Now the missed opportunities start to become a little more evident. 

With RSAs, you make it possible for the machines to “craft” a great ad on the fly (with a little upfront work from you), giving you a much better shot at capturing valuable incremental opportunities.

When to use RSAs

Okay…RSAs are not the panacea for all of your search marketing challenges, but they are an often overlooked opportunity for meaningful performance improvement. Hence the reason our team set out to make it even easier to create them. 

To co-opt an old phrase, an RSA each day will keep the PPC doctor away. You should strive to have one RSA in every ad group. Check out the video below to see a side-by-side view that shows how little time you’ll actually have to invest. 

Side-by-side comparison – RSAs Created in Google vs Optmyzr

If you want to see how the tool works in a bit more detail, check out our feature demo on YouTube or if you’re an Optmyzr subscriber, you can try the Responsive Search Ad Builder right now.

Limit yourself to the one RSA per ad group, though. You may be tempted to do a second one, but instead you can optimize what you have in the group.

When to avoid RSAs

As mentioned earlier, RSAs are not a magic PPC wand. They won’t solve all of your challenges. Also, conversion rates against RSAs may be lower than what you are accustomed to, which is why a lot of folks in our industry may have intentionally abandoned the opportunity. Lower conversion rates may be okay, particularly if you are using Smart Bidding, such as tCPA or tROAS. Smart Bidding will account for conversion rate differences and then work to meet your stated goals.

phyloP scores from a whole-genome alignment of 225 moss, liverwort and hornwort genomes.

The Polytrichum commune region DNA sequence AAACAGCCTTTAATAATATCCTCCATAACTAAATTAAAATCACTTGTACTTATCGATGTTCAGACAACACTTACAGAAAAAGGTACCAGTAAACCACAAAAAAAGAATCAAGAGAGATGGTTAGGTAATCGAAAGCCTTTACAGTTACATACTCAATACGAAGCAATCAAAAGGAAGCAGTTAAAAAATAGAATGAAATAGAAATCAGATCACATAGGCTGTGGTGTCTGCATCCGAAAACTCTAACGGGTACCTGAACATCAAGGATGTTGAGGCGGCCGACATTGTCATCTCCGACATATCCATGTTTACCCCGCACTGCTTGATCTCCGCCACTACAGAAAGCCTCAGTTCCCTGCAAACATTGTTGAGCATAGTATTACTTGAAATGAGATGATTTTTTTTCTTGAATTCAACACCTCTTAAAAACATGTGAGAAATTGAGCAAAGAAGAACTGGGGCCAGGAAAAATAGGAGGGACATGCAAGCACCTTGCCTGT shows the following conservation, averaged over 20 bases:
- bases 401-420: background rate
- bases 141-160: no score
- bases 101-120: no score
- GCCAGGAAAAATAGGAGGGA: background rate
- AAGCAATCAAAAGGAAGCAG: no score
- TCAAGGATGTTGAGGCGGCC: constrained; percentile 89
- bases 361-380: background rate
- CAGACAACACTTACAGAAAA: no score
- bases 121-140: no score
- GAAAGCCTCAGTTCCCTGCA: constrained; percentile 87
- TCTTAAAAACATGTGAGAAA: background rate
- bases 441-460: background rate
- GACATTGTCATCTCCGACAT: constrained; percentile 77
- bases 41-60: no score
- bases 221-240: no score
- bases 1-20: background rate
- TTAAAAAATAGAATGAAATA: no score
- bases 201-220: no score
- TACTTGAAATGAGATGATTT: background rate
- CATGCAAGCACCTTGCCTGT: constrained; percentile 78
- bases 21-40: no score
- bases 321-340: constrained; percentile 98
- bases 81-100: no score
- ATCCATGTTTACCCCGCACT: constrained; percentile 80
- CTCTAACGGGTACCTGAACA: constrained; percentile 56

Also keep in mind that RSAs are really about driving incremental traffic. A lower conversion rate on RSAs doesn’t necessarily mean you’re losing conversions. Google still can show your manual ads if they are performing better and they have a better QS (this is why we want to have both expanded text ads and an RSA in each ad group). 

Let the machines learn!

RSAs are right in the sweet spot of machine learning within PPC. But for the machines to learn, you need to give them a little time and space to explore. Resist the urge to pin ad components when you don’t have to. Allow time for a test. It’s essential to feed the machine good variable element ad components. The machines are not coming up with new ad text on their own. They use the creative elements YOU provide, which means the machines can only be as successful as you’ve set them up to be.  

The Optmyzr Ad Text Optimization tool helps you discover creative elements for your account that have performed well over time. Study the valuable information that Optmyzr serves up. The historic view into performance can be a powerful tool to inform your future creative and how you set up manual ads and variables for RSAs. 

It sort of goes without saying, but deploying the proven winners across your ads gives you a better chance at success. 


Frederick Vallaeys

Co-Founder & CEO